As a spatial epidemiology PhD student, I was drawn to questions about how the environment relates to and facilitates vector-borne disease (diseases that are spread by vectors like mosquitos). These questions and interests tend to lead spatial epidemiology graduate school students (like I was) straight into the land of building spatial models. We effectively try to understand how measures like wetness, greenness, and elevation may combine mathematically to tell us where high numbers of mosquitoes live. If those mosquitoes live near human hosts, or even animals, there may be greater risk of vector-borne diseases.
So, I too built a lot of maps and models during graduate school. I mapped the risk of West Nile virus (WNV) in Colorado, USA. At the time, WNV had, somewhat shockingly, erupted in that region of the US. I also modeled human plague in Uganda—effectively developing maps to precisely depict areas at high and low risk of plague transmission. “Target interventions where it’s red” was the more-or-less summary, where red equaled high-risk areas. Point made. Thesis closed. Safe on the shelf.
But here I sit on the other end of the world, far away from hallowed academic halls that are often lined with dead dissertations and theses like mine. Here in southern Africa, disease transmission is much more tangible. Before, I read about death rates due to malaria and HIV from my school in Colorado, US. Here, I witness the impact of those death rates every day when I drop my kids off at school—new graves being dug closer and closer to the road. I am involved with a local school that is inundated with orphans and vulnerable children—even from one of the more affluent regions of Zambia. In this environment, high morbidity and mortality rates are incessant. Help is highly dependent on securing increasingly limited resources. Navigating the challenging logistics of getting those resources to the right people at the right time and in the right place are often broken. However, despite the acute need to target limited resources, mapping approaches like the one I developed in school are rarely seen nor used to inform interventions.
It is time for the public health community—both globally and locally—to do business differently. It’s time to more appropriately lean on the idea of spatial intelligence through epidemiological and map-based approaches to inform the practice of intervention planning and delivery. Academic, math-based modeling can lend a good understanding of where and how we should focus our limited resources to save the most lives. “Why aren’t these approaches being actively used?” you might ask. Part of the challenge is a lack of tools and finite planning approaches to translate maps and models into operational, boots on the ground, public health programming decisions. Questions like, “Where are all the houses located?,” “Which houses exactly should receive the intervention based upon the model output?,” and “Has the intervention effectively reached everywhere it was targeted?” are challenging to assess, particularly in regions like here in southern Africa, where so many areas consist of rural villages with no addresses.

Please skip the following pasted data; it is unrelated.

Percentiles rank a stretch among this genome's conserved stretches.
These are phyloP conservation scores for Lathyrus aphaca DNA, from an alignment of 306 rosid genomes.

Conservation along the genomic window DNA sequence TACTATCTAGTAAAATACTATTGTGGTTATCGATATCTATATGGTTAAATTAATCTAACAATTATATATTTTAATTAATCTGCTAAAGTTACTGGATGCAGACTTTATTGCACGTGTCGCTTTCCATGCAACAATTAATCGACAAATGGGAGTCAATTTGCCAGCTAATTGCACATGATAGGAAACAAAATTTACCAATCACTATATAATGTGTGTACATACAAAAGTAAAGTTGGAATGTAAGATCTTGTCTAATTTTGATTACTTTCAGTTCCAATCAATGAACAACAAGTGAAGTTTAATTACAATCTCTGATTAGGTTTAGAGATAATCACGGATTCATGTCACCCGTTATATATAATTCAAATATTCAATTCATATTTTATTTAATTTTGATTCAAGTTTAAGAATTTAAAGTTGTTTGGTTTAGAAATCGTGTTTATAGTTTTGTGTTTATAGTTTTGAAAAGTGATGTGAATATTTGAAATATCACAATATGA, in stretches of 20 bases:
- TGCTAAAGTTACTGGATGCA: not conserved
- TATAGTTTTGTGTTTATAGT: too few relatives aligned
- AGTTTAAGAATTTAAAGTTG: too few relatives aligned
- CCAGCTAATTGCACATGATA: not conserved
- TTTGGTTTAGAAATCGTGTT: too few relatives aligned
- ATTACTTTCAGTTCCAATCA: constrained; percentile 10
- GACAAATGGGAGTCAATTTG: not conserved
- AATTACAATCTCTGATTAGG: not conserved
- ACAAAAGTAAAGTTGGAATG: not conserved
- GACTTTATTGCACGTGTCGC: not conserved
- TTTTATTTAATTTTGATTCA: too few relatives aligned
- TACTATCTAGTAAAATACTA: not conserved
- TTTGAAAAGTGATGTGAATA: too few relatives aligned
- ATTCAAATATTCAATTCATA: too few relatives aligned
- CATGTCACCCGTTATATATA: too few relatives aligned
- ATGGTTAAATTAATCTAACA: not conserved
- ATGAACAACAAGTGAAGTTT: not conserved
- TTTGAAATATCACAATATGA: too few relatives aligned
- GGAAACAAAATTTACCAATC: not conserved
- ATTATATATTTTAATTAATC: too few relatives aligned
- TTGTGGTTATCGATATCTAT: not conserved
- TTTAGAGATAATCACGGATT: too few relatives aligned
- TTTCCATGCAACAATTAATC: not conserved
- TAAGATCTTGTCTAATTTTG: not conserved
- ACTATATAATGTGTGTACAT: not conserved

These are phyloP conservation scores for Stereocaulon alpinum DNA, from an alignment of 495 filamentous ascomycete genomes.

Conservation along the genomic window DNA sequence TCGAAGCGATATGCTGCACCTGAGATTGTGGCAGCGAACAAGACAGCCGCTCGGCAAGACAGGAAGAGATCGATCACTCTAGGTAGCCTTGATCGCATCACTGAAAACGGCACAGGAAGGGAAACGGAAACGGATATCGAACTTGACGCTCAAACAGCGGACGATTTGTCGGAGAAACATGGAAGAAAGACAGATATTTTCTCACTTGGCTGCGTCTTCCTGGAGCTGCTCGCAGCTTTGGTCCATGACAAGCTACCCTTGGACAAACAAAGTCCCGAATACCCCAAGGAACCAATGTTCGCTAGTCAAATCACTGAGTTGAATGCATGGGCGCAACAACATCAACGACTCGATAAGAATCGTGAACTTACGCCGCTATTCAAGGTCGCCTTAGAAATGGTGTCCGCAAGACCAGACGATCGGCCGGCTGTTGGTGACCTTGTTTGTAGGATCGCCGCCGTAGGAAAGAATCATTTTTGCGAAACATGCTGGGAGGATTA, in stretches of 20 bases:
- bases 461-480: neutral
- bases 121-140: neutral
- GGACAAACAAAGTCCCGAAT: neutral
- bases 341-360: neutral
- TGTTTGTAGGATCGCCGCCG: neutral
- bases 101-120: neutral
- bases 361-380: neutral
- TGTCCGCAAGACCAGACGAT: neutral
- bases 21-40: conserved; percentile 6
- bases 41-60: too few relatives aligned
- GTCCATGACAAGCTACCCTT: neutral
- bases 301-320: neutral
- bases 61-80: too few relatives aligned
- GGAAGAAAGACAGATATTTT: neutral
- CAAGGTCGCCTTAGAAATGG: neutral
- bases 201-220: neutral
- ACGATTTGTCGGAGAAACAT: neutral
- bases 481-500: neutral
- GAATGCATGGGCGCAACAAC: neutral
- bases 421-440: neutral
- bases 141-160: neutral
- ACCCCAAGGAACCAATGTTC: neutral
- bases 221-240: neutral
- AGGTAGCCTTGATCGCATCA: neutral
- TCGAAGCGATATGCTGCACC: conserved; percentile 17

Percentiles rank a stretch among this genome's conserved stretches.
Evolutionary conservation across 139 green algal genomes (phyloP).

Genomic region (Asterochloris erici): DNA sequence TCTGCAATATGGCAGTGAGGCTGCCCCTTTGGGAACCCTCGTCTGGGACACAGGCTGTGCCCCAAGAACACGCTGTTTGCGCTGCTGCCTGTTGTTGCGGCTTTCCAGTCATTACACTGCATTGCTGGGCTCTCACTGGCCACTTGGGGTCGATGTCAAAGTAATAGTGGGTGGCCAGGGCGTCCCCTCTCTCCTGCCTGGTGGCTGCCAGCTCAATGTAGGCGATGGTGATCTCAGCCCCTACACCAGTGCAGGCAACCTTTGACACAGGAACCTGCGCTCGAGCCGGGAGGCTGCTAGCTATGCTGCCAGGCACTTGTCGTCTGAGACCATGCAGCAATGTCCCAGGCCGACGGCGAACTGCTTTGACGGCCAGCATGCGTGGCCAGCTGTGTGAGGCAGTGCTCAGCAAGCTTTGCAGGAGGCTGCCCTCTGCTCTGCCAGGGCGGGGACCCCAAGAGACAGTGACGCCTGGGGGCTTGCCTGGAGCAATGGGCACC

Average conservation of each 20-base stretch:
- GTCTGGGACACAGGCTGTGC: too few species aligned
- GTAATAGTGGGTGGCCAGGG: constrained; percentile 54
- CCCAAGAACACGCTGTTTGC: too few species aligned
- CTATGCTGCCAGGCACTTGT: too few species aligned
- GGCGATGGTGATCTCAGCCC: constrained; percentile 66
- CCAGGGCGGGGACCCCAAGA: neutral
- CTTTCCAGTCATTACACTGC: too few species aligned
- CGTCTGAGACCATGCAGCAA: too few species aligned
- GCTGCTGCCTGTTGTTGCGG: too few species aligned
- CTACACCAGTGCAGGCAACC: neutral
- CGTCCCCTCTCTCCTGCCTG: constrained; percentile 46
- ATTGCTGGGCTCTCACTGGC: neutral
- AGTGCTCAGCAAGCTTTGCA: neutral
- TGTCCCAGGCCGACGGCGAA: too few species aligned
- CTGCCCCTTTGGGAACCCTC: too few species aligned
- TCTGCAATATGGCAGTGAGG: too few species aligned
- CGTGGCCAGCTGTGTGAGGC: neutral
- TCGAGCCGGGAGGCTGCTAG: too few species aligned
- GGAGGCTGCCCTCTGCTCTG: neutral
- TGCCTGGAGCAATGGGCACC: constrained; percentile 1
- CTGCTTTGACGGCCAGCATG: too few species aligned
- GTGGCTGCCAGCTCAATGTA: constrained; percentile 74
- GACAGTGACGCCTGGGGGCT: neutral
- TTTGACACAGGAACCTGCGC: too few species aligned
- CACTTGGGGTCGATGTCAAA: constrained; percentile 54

Spatial approaches, when used correctly and operationalized simply and efficiently, can maximize the effectiveness of an intervention. By changing strategy and implementing smartly, we can turn those dusty maps and models into actionable, impactful strategies. Akros has worked hard to make smart, yet simple, mapping approaches useful for in-field operations. With our partner, Ona, we have designed and developed Reveal (and its predecessor, mSpray) to effectively support field staff to plan and guide interventions by applying spatial intelligence. This includes determining where people live, where the risk of disease transmission is highest, and then prioritizing what villages and households must receive interventions to ensure that no one is missed.
After several years of refining this approach, we are now seeing the tangible results that we, intrinsically, knew would follow. Interventions are more effective. Because of the Reveal approach, fewer people are contracting malaria. And the approach is widely relevant to multiple other diseases as well. I am motivated to move the needle much faster, though. I refuse to complacently watch those grave sites move closer and closer to the road while millions of dollars are spent on public health, and so many of the right disease cures are already in hand. So here at Akros, we remain standing at the juncture between academic theory, innovation, and in-field application, continuing to push for new and better solutions to marry these ideas and save lives. These solutions may not be the shiniest tools that dazzle audiences at conferences, but they have been tried, tested, and developed right next to where the most severe health crises exist… and they are working.
About Anna Winters
Anna Winters founded and serves as the CEO of Akros. Winters holds a PhD and MS in epidemiology coupled with extensive field experience leading the development and implementation of community-wide surveillance systems in sub-saharan Africa aimed at targeting health interventions to maximize impact. Through Akros and previously with the Centers for Disease Control and Prevention, Dr. Winters works directly with host country governments to ensure viability and integration of health innovations. Contact her at firstname.lastname@example.org